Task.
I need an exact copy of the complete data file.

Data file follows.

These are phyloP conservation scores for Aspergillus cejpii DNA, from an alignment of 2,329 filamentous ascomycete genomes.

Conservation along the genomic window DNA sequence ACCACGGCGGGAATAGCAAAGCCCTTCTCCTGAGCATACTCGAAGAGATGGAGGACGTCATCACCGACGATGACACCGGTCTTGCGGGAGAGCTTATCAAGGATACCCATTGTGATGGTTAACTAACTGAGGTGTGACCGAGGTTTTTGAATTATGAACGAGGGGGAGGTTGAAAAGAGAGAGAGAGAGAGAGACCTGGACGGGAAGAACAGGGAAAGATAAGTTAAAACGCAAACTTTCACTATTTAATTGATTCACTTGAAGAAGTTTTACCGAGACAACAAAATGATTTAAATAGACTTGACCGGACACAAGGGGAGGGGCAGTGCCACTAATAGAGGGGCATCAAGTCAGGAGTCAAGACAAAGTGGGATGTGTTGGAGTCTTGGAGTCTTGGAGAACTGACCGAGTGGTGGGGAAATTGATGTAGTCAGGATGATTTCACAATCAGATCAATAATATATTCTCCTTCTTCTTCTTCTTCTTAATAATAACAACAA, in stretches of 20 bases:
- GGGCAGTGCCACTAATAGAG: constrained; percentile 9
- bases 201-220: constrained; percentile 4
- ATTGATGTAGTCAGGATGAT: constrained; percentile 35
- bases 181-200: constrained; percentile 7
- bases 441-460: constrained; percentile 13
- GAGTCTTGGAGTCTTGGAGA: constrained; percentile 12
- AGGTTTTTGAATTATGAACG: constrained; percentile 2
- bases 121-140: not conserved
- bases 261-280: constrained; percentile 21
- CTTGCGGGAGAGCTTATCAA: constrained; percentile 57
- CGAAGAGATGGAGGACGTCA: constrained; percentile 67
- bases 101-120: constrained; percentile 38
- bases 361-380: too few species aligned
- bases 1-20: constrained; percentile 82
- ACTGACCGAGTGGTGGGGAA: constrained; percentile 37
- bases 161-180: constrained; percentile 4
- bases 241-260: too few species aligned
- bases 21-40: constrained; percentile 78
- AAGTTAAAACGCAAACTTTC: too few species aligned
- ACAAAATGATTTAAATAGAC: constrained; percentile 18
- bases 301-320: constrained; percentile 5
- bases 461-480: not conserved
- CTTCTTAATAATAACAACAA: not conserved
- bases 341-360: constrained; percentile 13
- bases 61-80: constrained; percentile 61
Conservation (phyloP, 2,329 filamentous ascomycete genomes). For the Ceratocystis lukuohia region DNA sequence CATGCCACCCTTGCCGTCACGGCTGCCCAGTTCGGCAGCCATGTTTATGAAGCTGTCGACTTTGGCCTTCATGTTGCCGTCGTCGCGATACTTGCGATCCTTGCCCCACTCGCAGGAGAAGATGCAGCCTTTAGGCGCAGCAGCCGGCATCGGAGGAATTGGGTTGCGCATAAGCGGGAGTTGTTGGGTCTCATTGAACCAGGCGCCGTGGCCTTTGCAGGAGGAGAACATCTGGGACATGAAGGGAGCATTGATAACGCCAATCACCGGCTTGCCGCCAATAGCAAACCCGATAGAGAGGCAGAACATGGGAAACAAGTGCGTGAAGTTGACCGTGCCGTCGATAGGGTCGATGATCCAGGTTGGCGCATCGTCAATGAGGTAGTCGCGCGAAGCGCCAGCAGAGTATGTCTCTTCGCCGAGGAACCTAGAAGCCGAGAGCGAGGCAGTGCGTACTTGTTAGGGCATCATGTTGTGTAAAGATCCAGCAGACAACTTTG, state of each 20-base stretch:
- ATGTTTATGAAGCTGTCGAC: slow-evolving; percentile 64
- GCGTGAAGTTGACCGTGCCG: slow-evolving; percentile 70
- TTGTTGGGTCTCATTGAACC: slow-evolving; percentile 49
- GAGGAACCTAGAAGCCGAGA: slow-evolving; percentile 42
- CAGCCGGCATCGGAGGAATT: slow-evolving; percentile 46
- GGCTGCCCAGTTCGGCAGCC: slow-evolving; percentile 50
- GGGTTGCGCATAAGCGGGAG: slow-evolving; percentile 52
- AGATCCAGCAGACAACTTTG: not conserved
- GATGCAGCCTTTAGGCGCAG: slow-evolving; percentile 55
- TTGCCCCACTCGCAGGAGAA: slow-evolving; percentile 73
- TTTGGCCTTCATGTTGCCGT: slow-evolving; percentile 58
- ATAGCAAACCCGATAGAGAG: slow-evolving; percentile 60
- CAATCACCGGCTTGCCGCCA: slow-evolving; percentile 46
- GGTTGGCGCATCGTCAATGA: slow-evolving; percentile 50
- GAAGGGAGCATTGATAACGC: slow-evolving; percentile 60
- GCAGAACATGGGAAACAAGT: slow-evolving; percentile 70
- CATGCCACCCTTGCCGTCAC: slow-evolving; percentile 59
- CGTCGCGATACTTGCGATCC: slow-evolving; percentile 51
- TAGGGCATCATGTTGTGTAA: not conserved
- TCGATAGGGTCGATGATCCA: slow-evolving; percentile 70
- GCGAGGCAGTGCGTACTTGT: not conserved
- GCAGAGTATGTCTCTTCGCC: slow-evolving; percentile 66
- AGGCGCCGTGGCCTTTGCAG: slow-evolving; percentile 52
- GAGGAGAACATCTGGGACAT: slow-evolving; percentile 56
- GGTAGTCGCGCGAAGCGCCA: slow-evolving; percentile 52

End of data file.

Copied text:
These are phyloP conservation scores for Aspergillus cejpii DNA, from an alignment of 2,329 filamentous ascomycete genomes.

Conservation along the genomic window DNA sequence ACCACGGCGGGAATAGCAAAGCCCTTCTCCTGAGCATACTCGAAGAGATGGAGGACGTCATCACCGACGATGACACCGGTCTTGCGGGAGAGCTTATCAAGGATACCCATTGTGATGGTTAACTAACTGAGGTGTGACCGAGGTTTTTGAATTATGAACGAGGGGGAGGTTGAAAAGAGAGAGAGAGAGAGAGACCTGGACGGGAAGAACAGGGAAAGATAAGTTAAAACGCAAACTTTCACTATTTAATTGATTCACTTGAAGAAGTTTTACCGAGACAACAAAATGATTTAAATAGACTTGACCGGACACAAGGGGAGGGGCAGTGCCACTAATAGAGGGGCATCAAGTCAGGAGTCAAGACAAAGTGGGATGTGTTGGAGTCTTGGAGTCTTGGAGAACTGACCGAGTGGTGGGGAAATTGATGTAGTCAGGATGATTTCACAATCAGATCAATAATATATTCTCCTTCTTCTTCTTCTTCTTAATAATAACAACAA, in stretches of 20 bases:
- GGGCAGTGCCACTAATAGAG: constrained; percentile 9
- bases 201-220: constrained; percentile 4
- ATTGATGTAGTCAGGATGAT: constrained; percentile 35
- bases 181-200: constrained; percentile 7
- bases 441-460: constrained; percentile 13
- GAGTCTTGGAGTCTTGGAGA: constrained; percentile 12
- AGGTTTTTGAATTATGAACG: constrained; percentile 2
- bases 121-140: not conserved
- bases 261-280: constrained; percentile 21
- CTTGCGGGAGAGCTTATCAA: constrained; percentile 57
- CGAAGAGATGGAGGACGTCA: constrained; percentile 67
- bases 101-120: constrained; percentile 38
- bases 361-380: too few species aligned
- bases 1-20: constrained; percentile 82
- ACTGACCGAGTGGTGGGGAA: constrained; percentile 37
- bases 161-180: constrained; percentile 4
- bases 241-260: too few species aligned
- bases 21-40: constrained; percentile 78
- AAGTTAAAACGCAAACTTTC: too few species aligned
- ACAAAATGATTTAAATAGAC: constrained; percentile 18
- bases 301-320: constrained; percentile 5
- bases 461-480: not conserved
- CTTCTTAATAATAACAACAA: not conserved
- bases 341-360: constrained; percentile 13
- bases 61-80: constrained; percentile 61
Conservation (phyloP, 2,329 filamentous ascomycete genomes). For the Ceratocystis lukuohia region DNA sequence CATGCCACCCTTGCCGTCACGGCTGCCCAGTTCGGCAGCCATGTTTATGAAGCTGTCGACTTTGGCCTTCATGTTGCCGTCGTCGCGATACTTGCGATCCTTGCCCCACTCGCAGGAGAAGATGCAGCCTTTAGGCGCAGCAGCCGGCATCGGAGGAATTGGGTTGCGCATAAGCGGGAGTTGTTGGGTCTCATTGAACCAGGCGCCGTGGCCTTTGCAGGAGGAGAACATCTGGGACATGAAGGGAGCATTGATAACGCCAATCACCGGCTTGCCGCCAATAGCAAACCCGATAGAGAGGCAGAACATGGGAAACAAGTGCGTGAAGTTGACCGTGCCGTCGATAGGGTCGATGATCCAGGTTGGCGCATCGTCAATGAGGTAGTCGCGCGAAGCGCCAGCAGAGTATGTCTCTTCGCCGAGGAACCTAGAAGCCGAGAGCGAGGCAGTGCGTACTTGTTAGGGCATCATGTTGTGTAAAGATCCAGCAGACAACTTTG, state of each 20-base stretch:
- ATGTTTATGAAGCTGTCGAC: slow-evolving; percentile 64
- GCGTGAAGTTGACCGTGCCG: slow-evolving; percentile 70
- TTGTTGGGTCTCATTGAACC: slow-evolving; percentile 49
- GAGGAACCTAGAAGCCGAGA: slow-evolving; percentile 42
- CAGCCGGCATCGGAGGAATT: slow-evolving; percentile 46
- GGCTGCCCAGTTCGGCAGCC: slow-evolving; percentile 50
- GGGTTGCGCATAAGCGGGAG: slow-evolving; percentile 52
- AGATCCAGCAGACAACTTTG: not conserved
- GATGCAGCCTTTAGGCGCAG: slow-evolving; percentile 55
- TTGCCCCACTCGCAGGAGAA: slow-evolving; percentile 73
- TTTGGCCTTCATGTTGCCGT: slow-evolving; percentile 58
- ATAGCAAACCCGATAGAGAG: slow-evolving; percentile 60
- CAATCACCGGCTTGCCGCCA: slow-evolving; percentile 46
- GGTTGGCGCATCGTCAATGA: slow-evolving; percentile 50
- GAAGGGAGCATTGATAACGC: slow-evolving; percentile 60
- GCAGAACATGGGAAACAAGT: slow-evolving; percentile 70
- CATGCCACCCTTGCCGTCAC: slow-evolving; percentile 59
- CGTCGCGATACTTGCGATCC: slow-evolving; percentile 51
- TAGGGCATCATGTTGTGTAA: not conserved
- TCGATAGGGTCGATGATCCA: slow-evolving; percentile 70
- GCGAGGCAGTGCGTACTTGT: not conserved
- GCAGAGTATGTCTCTTCGCC: slow-evolving; percentile 66
- AGGCGCCGTGGCCTTTGCAG: slow-evolving; percentile 52
- GAGGAGAACATCTGGGACAT: slow-evolving; percentile 56
- GGTAGTCGCGCGAAGCGCCA: slow-evolving; percentile 52